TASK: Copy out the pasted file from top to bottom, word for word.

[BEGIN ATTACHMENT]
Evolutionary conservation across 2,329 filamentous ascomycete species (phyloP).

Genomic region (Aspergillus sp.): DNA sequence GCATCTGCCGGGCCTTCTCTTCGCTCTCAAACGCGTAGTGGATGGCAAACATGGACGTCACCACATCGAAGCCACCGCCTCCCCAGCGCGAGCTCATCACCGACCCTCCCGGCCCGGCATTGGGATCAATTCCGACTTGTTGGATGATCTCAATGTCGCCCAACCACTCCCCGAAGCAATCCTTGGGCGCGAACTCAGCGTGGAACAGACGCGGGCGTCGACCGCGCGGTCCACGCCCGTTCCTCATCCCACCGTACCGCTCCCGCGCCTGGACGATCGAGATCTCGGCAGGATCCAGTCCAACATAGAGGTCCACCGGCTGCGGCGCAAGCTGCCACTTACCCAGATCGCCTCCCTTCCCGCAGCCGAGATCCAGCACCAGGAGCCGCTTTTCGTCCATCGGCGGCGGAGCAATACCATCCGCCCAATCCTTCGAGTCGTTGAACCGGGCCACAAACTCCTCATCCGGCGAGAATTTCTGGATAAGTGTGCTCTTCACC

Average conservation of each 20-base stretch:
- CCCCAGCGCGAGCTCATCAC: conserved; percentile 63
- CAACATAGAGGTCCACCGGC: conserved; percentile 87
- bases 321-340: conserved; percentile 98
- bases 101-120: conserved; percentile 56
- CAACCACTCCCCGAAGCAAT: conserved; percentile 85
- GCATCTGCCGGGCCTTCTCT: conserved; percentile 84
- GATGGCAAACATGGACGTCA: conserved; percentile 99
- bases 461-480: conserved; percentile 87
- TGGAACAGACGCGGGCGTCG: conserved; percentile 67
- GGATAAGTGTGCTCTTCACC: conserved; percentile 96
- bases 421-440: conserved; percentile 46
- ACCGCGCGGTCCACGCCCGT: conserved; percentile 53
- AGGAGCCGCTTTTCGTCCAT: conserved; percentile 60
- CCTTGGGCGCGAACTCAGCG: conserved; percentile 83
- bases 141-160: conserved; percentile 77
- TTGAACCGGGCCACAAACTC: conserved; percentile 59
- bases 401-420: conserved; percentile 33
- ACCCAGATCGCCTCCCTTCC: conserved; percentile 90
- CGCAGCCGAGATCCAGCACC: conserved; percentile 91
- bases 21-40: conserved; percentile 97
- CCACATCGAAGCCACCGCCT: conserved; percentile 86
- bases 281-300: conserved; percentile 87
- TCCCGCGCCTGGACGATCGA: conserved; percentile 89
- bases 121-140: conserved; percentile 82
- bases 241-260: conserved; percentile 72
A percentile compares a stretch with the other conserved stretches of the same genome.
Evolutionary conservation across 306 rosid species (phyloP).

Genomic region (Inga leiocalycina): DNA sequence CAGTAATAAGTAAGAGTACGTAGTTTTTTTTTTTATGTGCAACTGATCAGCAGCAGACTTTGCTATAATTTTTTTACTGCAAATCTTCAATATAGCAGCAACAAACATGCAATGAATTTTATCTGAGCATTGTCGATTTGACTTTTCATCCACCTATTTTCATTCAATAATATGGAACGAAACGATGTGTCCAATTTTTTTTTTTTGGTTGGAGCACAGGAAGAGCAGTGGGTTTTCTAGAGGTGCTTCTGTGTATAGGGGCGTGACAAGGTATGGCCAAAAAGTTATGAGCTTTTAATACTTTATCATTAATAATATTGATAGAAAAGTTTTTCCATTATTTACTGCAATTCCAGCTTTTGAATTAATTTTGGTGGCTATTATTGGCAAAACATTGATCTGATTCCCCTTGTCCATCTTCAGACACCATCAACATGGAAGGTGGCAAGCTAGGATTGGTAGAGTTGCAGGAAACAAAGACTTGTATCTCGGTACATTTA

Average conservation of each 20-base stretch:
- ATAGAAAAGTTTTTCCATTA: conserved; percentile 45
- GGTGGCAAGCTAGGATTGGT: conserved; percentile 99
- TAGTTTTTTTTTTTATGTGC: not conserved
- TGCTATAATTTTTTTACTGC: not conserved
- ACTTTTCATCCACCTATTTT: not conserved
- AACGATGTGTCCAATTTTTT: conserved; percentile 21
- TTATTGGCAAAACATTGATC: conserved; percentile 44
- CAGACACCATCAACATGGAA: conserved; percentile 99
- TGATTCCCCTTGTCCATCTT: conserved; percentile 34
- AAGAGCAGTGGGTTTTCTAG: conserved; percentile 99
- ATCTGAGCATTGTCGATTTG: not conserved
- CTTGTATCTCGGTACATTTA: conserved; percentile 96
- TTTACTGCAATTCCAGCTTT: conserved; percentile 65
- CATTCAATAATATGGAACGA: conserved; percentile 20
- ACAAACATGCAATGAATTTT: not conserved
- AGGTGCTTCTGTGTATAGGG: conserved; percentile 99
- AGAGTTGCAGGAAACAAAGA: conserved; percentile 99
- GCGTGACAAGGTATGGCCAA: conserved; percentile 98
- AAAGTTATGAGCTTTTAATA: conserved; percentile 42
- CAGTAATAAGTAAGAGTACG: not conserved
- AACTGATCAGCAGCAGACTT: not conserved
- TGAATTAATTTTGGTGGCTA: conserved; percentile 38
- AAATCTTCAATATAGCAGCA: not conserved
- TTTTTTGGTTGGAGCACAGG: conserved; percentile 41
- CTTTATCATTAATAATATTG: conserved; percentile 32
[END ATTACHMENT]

Evolutionary conservation across 2,329 filamentous ascomycete species (phyloP).

Genomic region (Aspergillus sp.): DNA sequence GCATCTGCCGGGCCTTCTCTTCGCTCTCAAACGCGTAGTGGATGGCAAACATGGACGTCACCACATCGAAGCCACCGCCTCCCCAGCGCGAGCTCATCACCGACCCTCCCGGCCCGGCATTGGGATCAATTCCGACTTGTTGGATGATCTCAATGTCGCCCAACCACTCCCCGAAGCAATCCTTGGGCGCGAACTCAGCGTGGAACAGACGCGGGCGTCGACCGCGCGGTCCACGCCCGTTCCTCATCCCACCGTACCGCTCCCGCGCCTGGACGATCGAGATCTCGGCAGGATCCAGTCCAACATAGAGGTCCACCGGCTGCGGCGCAAGCTGCCACTTACCCAGATCGCCTCCCTTCCCGCAGCCGAGATCCAGCACCAGGAGCCGCTTTTCGTCCATCGGCGGCGGAGCAATACCATCCGCCCAATCCTTCGAGTCGTTGAACCGGGCCACAAACTCCTCATCCGGCGAGAATTTCTGGATAAGTGTGCTCTTCACC

Average conservation of each 20-base stretch:
- CCCCAGCGCGAGCTCATCAC: conserved; percentile 63
- CAACATAGAGGTCCACCGGC: conserved; percentile 87
- bases 321-340: conserved; percentile 98
- bases 101-120: conserved; percentile 56
- CAACCACTCCCCGAAGCAAT: conserved; percentile 85
- GCATCTGCCGGGCCTTCTCT: conserved; percentile 84
- GATGGCAAACATGGACGTCA: conserved; percentile 99
- bases 461-480: conserved; percentile 87
- TGGAACAGACGCGGGCGTCG: conserved; percentile 67
- GGATAAGTGTGCTCTTCACC: conserved; percentile 96
- bases 421-440: conserved; percentile 46
- ACCGCGCGGTCCACGCCCGT: conserved; percentile 53
- AGGAGCCGCTTTTCGTCCAT: conserved; percentile 60
- CCTTGGGCGCGAACTCAGCG: conserved; percentile 83
- bases 141-160: conserved; percentile 77
- TTGAACCGGGCCACAAACTC: conserved; percentile 59
- bases 401-420: conserved; percentile 33
- ACCCAGATCGCCTCCCTTCC: conserved; percentile 90
- CGCAGCCGAGATCCAGCACC: conserved; percentile 91
- bases 21-40: conserved; percentile 97
- CCACATCGAAGCCACCGCCT: conserved; percentile 86
- bases 281-300: conserved; percentile 87
- TCCCGCGCCTGGACGATCGA: conserved; percentile 89
- bases 121-140: conserved; percentile 82
- bases 241-260: conserved; percentile 72
A percentile compares a stretch with the other conserved stretches of the same genome.
Evolutionary conservation across 306 rosid species (phyloP).

Genomic region (Inga leiocalycina): DNA sequence CAGTAATAAGTAAGAGTACGTAGTTTTTTTTTTTATGTGCAACTGATCAGCAGCAGACTTTGCTATAATTTTTTTACTGCAAATCTTCAATATAGCAGCAACAAACATGCAATGAATTTTATCTGAGCATTGTCGATTTGACTTTTCATCCACCTATTTTCATTCAATAATATGGAACGAAACGATGTGTCCAATTTTTTTTTTTTGGTTGGAGCACAGGAAGAGCAGTGGGTTTTCTAGAGGTGCTTCTGTGTATAGGGGCGTGACAAGGTATGGCCAAAAAGTTATGAGCTTTTAATACTTTATCATTAATAATATTGATAGAAAAGTTTTTCCATTATTTACTGCAATTCCAGCTTTTGAATTAATTTTGGTGGCTATTATTGGCAAAACATTGATCTGATTCCCCTTGTCCATCTTCAGACACCATCAACATGGAAGGTGGCAAGCTAGGATTGGTAGAGTTGCAGGAAACAAAGACTTGTATCTCGGTACATTTA

Average conservation of each 20-base stretch:
- ATAGAAAAGTTTTTCCATTA: conserved; percentile 45
- GGTGGCAAGCTAGGATTGGT: conserved; percentile 99
- TAGTTTTTTTTTTTATGTGC: not conserved
- TGCTATAATTTTTTTACTGC: not conserved
- ACTTTTCATCCACCTATTTT: not conserved
- AACGATGTGTCCAATTTTTT: conserved; percentile 21
- TTATTGGCAAAACATTGATC: conserved; percentile 44
- CAGACACCATCAACATGGAA: conserved; percentile 99
- TGATTCCCCTTGTCCATCTT: conserved; percentile 34
- AAGAGCAGTGGGTTTTCTAG: conserved; percentile 99
- ATCTGAGCATTGTCGATTTG: not conserved
- CTTGTATCTCGGTACATTTA: conserved; percentile 96
- TTTACTGCAATTCCAGCTTT: conserved; percentile 65
- CATTCAATAATATGGAACGA: conserved; percentile 20
- ACAAACATGCAATGAATTTT: not conserved
- AGGTGCTTCTGTGTATAGGG: conserved; percentile 99
- AGAGTTGCAGGAAACAAAGA: conserved; percentile 99
- GCGTGACAAGGTATGGCCAA: conserved; percentile 98
- AAAGTTATGAGCTTTTAATA: conserved; percentile 42
- CAGTAATAAGTAAGAGTACG: not conserved
- AACTGATCAGCAGCAGACTT: not conserved
- TGAATTAATTTTGGTGGCTA: conserved; percentile 38
- AAATCTTCAATATAGCAGCA: not conserved
- TTTTTTGGTTGGAGCACAGG: conserved; percentile 41
- CTTTATCATTAATAATATTG: conserved; percentile 32